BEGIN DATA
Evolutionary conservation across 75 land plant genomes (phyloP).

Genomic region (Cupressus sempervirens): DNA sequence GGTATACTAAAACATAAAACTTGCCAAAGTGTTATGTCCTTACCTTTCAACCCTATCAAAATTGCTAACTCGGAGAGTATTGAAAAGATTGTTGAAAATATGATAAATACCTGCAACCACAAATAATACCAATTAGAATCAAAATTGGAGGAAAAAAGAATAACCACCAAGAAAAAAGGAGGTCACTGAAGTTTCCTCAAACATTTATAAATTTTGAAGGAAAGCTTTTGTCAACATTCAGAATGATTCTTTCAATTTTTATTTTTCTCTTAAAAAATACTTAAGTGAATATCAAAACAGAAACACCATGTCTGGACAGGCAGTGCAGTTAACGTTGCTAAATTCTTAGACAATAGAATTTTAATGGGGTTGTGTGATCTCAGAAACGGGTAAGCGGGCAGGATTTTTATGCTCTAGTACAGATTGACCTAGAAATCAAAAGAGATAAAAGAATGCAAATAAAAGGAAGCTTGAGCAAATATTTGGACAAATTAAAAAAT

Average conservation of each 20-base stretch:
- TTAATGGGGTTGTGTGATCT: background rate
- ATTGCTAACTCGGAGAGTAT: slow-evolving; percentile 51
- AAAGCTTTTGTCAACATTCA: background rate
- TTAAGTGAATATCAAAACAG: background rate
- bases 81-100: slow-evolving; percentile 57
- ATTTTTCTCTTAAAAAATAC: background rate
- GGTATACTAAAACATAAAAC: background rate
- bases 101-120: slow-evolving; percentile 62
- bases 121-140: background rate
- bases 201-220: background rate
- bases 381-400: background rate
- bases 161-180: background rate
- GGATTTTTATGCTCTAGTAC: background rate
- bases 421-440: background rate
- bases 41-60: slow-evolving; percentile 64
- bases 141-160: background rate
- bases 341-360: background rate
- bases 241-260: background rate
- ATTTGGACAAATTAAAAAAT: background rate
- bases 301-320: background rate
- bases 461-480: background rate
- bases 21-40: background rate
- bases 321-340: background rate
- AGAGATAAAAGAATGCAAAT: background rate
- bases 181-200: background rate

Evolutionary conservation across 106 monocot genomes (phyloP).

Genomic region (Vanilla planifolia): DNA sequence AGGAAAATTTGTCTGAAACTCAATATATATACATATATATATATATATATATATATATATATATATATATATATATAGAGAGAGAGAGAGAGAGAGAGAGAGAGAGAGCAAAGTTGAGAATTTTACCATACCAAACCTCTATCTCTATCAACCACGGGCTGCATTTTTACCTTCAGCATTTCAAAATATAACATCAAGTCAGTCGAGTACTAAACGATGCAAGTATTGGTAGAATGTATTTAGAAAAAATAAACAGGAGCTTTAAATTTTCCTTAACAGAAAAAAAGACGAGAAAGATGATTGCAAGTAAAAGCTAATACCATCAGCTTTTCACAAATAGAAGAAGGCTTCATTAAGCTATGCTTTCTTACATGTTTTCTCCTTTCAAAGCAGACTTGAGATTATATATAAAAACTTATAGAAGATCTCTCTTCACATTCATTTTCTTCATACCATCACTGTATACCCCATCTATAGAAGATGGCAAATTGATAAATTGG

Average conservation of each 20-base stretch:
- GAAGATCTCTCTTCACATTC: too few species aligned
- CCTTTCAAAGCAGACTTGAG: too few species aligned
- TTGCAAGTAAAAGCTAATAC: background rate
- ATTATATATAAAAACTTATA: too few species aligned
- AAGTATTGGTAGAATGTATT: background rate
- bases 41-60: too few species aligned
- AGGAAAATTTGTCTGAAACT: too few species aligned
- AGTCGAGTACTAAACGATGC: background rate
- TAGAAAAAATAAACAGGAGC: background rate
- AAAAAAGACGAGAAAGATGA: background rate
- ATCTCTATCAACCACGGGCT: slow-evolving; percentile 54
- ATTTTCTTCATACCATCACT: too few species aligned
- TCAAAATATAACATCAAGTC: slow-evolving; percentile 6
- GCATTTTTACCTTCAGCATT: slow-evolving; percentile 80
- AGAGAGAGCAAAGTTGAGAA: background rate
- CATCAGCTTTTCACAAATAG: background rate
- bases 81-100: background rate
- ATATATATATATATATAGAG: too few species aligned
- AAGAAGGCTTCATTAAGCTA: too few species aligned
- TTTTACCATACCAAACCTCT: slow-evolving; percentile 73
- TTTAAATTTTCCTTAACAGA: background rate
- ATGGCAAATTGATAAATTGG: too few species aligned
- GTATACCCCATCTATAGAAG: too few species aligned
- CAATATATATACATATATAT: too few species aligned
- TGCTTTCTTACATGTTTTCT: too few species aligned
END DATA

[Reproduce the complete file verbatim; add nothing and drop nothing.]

Evolutionary conservation across 75 land plant genomes (phyloP).

Genomic region (Cupressus sempervirens): DNA sequence GGTATACTAAAACATAAAACTTGCCAAAGTGTTATGTCCTTACCTTTCAACCCTATCAAAATTGCTAACTCGGAGAGTATTGAAAAGATTGTTGAAAATATGATAAATACCTGCAACCACAAATAATACCAATTAGAATCAAAATTGGAGGAAAAAAGAATAACCACCAAGAAAAAAGGAGGTCACTGAAGTTTCCTCAAACATTTATAAATTTTGAAGGAAAGCTTTTGTCAACATTCAGAATGATTCTTTCAATTTTTATTTTTCTCTTAAAAAATACTTAAGTGAATATCAAAACAGAAACACCATGTCTGGACAGGCAGTGCAGTTAACGTTGCTAAATTCTTAGACAATAGAATTTTAATGGGGTTGTGTGATCTCAGAAACGGGTAAGCGGGCAGGATTTTTATGCTCTAGTACAGATTGACCTAGAAATCAAAAGAGATAAAAGAATGCAAATAAAAGGAAGCTTGAGCAAATATTTGGACAAATTAAAAAAT

Average conservation of each 20-base stretch:
- TTAATGGGGTTGTGTGATCT: background rate
- ATTGCTAACTCGGAGAGTAT: slow-evolving; percentile 51
- AAAGCTTTTGTCAACATTCA: background rate
- TTAAGTGAATATCAAAACAG: background rate
- bases 81-100: slow-evolving; percentile 57
- ATTTTTCTCTTAAAAAATAC: background rate
- GGTATACTAAAACATAAAAC: background rate
- bases 101-120: slow-evolving; percentile 62
- bases 121-140: background rate
- bases 201-220: background rate
- bases 381-400: background rate
- bases 161-180: background rate
- GGATTTTTATGCTCTAGTAC: background rate
- bases 421-440: background rate
- bases 41-60: slow-evolving; percentile 64
- bases 141-160: background rate
- bases 341-360: background rate
- bases 241-260: background rate
- ATTTGGACAAATTAAAAAAT: background rate
- bases 301-320: background rate
- bases 461-480: background rate
- bases 21-40: background rate
- bases 321-340: background rate
- AGAGATAAAAGAATGCAAAT: background rate
- bases 181-200: background rate

Evolutionary conservation across 106 monocot genomes (phyloP).

Genomic region (Vanilla planifolia): DNA sequence AGGAAAATTTGTCTGAAACTCAATATATATACATATATATATATATATATATATATATATATATATATATATATATAGAGAGAGAGAGAGAGAGAGAGAGAGAGAGAGCAAAGTTGAGAATTTTACCATACCAAACCTCTATCTCTATCAACCACGGGCTGCATTTTTACCTTCAGCATTTCAAAATATAACATCAAGTCAGTCGAGTACTAAACGATGCAAGTATTGGTAGAATGTATTTAGAAAAAATAAACAGGAGCTTTAAATTTTCCTTAACAGAAAAAAAGACGAGAAAGATGATTGCAAGTAAAAGCTAATACCATCAGCTTTTCACAAATAGAAGAAGGCTTCATTAAGCTATGCTTTCTTACATGTTTTCTCCTTTCAAAGCAGACTTGAGATTATATATAAAAACTTATAGAAGATCTCTCTTCACATTCATTTTCTTCATACCATCACTGTATACCCCATCTATAGAAGATGGCAAATTGATAAATTGG

Average conservation of each 20-base stretch:
- GAAGATCTCTCTTCACATTC: too few species aligned
- CCTTTCAAAGCAGACTTGAG: too few species aligned
- TTGCAAGTAAAAGCTAATAC: background rate
- ATTATATATAAAAACTTATA: too few species aligned
- AAGTATTGGTAGAATGTATT: background rate
- bases 41-60: too few species aligned
- AGGAAAATTTGTCTGAAACT: too few species aligned
- AGTCGAGTACTAAACGATGC: background rate
- TAGAAAAAATAAACAGGAGC: background rate
- AAAAAAGACGAGAAAGATGA: background rate
- ATCTCTATCAACCACGGGCT: slow-evolving; percentile 54
- ATTTTCTTCATACCATCACT: too few species aligned
- TCAAAATATAACATCAAGTC: slow-evolving; percentile 6
- GCATTTTTACCTTCAGCATT: slow-evolving; percentile 80
- AGAGAGAGCAAAGTTGAGAA: background rate
- CATCAGCTTTTCACAAATAG: background rate
- bases 81-100: background rate
- ATATATATATATATATAGAG: too few species aligned
- AAGAAGGCTTCATTAAGCTA: too few species aligned
- TTTTACCATACCAAACCTCT: slow-evolving; percentile 73
- TTTAAATTTTCCTTAACAGA: background rate
- ATGGCAAATTGATAAATTGG: too few species aligned
- GTATACCCCATCTATAGAAG: too few species aligned
- CAATATATATACATATATAT: too few species aligned
- TGCTTTCTTACATGTTTTCT: too few species aligned